Italdesign Quaranta Hybrid Concept

The Italdesign Quaranta

It may not be a Lexus supercar prototype, but the Italdesign Quaranta concept is powered by a Lexus engine, namely the….RX 400h?

Massage the right button, and the rear decklid opens to reveal a powertrain cribbed from what we know as the Lexus RX 400h. Italdesign and Toyota have an ongoing relationship; their first project, the Toyota Volta concept of 2004, laid the groundwork for this far more outrageous interpretation of the green exotic. Although the Toyota sport/utility provides its 3.3-liter DOHC V-6 engine, electric-motor assist hardware, continuously variable transmission, all-wheel-drive system, and a bucketload of electronics (including the IP-mounted display that shows when the power is flowing to and from the motors and battery pack), the rest of the Quaranta was designed, engineered, and built by hand from the ground up at Italdesign’s Moncalieri, Italy, facilities.

That’s a quote from a great Motor Trend article about driving this eco-supercar from Italdesign, which they debuted at this year’s Geneva Auto Show. It’s a great read, and strangely enough, it’s the RXh engine that makes the difference. It usually isn’t possible to drive a concept down public roads, nevermind taking it up to 200kph on a racetrack.

I particularly liked the solar panel hood and trunk pattern, and just take a look at this from a bird’s eye view:

The Italdesign Quaranta

(Thanks Shukul!)

Custom Lexus IS-F by 0-60 Magazine Coming to SEMA 2008

We’ve seen the finished version of the the Fox/Artisan Lexus IS-F that will be displayed at this year’s SEMA, and now another has surfaced — this time it’s a work-in-progess by 0-60 Magazine:

Lexus IS-F by 0-60 Magazine

So far, the plan looks to be replacing the hood, front fenders, side skirts and the trunk lid with carbon fiber versions, and some custom exhaust work from Greddy, but what I really want to do is highlight just how crazy the IS-F is without its engine cover:

Lexus IS-F Engine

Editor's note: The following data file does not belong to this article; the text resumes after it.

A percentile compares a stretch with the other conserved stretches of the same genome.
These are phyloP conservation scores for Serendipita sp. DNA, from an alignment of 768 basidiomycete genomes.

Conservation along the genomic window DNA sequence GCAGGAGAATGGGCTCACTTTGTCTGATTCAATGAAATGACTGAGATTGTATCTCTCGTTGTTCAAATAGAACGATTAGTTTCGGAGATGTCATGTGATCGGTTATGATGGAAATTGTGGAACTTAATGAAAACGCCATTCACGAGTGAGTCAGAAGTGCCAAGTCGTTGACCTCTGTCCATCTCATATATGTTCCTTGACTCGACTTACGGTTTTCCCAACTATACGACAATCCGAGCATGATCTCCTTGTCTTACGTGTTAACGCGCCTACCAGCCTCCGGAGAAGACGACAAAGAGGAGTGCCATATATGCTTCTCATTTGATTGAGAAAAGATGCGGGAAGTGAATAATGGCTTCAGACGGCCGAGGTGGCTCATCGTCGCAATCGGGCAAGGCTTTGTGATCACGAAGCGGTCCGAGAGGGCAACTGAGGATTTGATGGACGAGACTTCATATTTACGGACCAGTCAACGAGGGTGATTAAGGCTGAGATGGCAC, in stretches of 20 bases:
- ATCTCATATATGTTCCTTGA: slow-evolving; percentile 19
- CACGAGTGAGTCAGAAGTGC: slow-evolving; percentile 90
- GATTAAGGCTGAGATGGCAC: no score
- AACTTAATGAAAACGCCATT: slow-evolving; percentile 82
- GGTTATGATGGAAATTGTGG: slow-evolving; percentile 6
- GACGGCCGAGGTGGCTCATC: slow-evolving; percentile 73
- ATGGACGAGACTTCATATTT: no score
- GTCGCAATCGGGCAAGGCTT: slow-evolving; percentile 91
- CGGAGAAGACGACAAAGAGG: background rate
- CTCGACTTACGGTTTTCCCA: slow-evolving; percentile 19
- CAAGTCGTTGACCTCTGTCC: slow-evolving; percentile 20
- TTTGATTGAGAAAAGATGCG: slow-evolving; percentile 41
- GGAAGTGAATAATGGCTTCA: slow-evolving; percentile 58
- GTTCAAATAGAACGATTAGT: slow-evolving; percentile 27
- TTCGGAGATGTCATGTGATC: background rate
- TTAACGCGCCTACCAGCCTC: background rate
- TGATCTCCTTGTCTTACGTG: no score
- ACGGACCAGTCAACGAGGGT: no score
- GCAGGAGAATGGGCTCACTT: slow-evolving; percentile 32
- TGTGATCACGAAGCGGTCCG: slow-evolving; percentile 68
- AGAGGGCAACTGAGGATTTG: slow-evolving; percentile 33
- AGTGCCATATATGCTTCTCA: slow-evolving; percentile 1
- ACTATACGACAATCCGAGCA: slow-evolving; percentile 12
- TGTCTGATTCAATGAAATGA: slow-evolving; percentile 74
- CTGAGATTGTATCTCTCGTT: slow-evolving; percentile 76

No matter how many times I see the unmasked engine, it still manages to astonish me.

Flickr Find: Lexus IS Danger

Bader Bouarki’s photo of the Lexus IS is fantastic, and the description is even better:

Lexus IS-F in Black & White

I Told my friend to drive, i went to the second car and sit in the trunk, it was 120KM/H,

i added the cloud as a part of a beauty…

Sitting on the trunk of a car going 120kph (75mph) certainly puts a different spin on The Passionate Pursuit of Perfection.

Lexus Prius Sketch from Motor Trend

There isn’t much in the way of new information in Motor Trend’s article about the upcoming Lexus hybrid, but it did include this beauty of a mockup sketch:

Lexus Prius Drawing

There were a few new points covered, though they seem entirely speculative:

The difference between the Lexus variant and the Prius itself — as is generally the case for Lexus models with Toyota underpinnings — is not expected to be much more than skin deep. The as-yet-unnamed Lexus will have its own body panels and may get a convertible variant, but both vehicles will be fitted with roof-mounted solar panels and nickel-metal hydride batteries upon launch.

I have to say, if the new Lexus hybrid looks anything like this sketch, it’s going to be hugely successful. There’s certainly a hint of Prius in the shape, but the more aggressive front-end and huge wheels remind me of the new VW Scirocco, only bigger and with two more doors. And that’s no bad thing.

Comparison : 2009 Hyundai Genesis V8 vs. 2008 Lexus GS 350

Lexus GS 350 vs. Hyundai Genesis

Edmunds has went ahead and pitted the Lexus GS 350 against the brand new Hyundai Genesis, resulting in a mismatch that places far too much emphasis on the pricetag:

So the Genesis is a large, rear-drive luxury sedan that’s priced like a smaller front-drive one — at 195.6 inches long it’s just 2.4 inches shorter overall than Lexus’ flagship LS 460, but the $33,000 base price for the V6-powered Genesis is more than a grand cheaper than the base price of the entry-level ES 350. There isn’t really anything directly comparable to the Genesis at Lexus or, for that matter, at any other manufacturer.

As tested, the GS 350 came fully equipped at $49,670. The Genesis showed up with a $4,000 Technology package and a $42,000 sticker. That’s a thick $7,670 price difference, in case you haven’t already made the calculation yourself. Yet the Genesis essentially matched the Lexus luxury for luxury, gizmo for gizmo.

Basing a vehicle’s value entirely on the MSRP is faulty for so many reasons — consider the residual value, which will favor the Lexus heavily. If the Lexus maintains 50% of its value over three years, and the Hyundai only 40%, the initial price difference will be reduced by more than half.

Now factor in Lexus’ superior customer service, Hyundai’s unfamiliarity with luxury customers, and the better fuel efficiency of the GS 350’s V6 (5.3 mpg better). What’s left?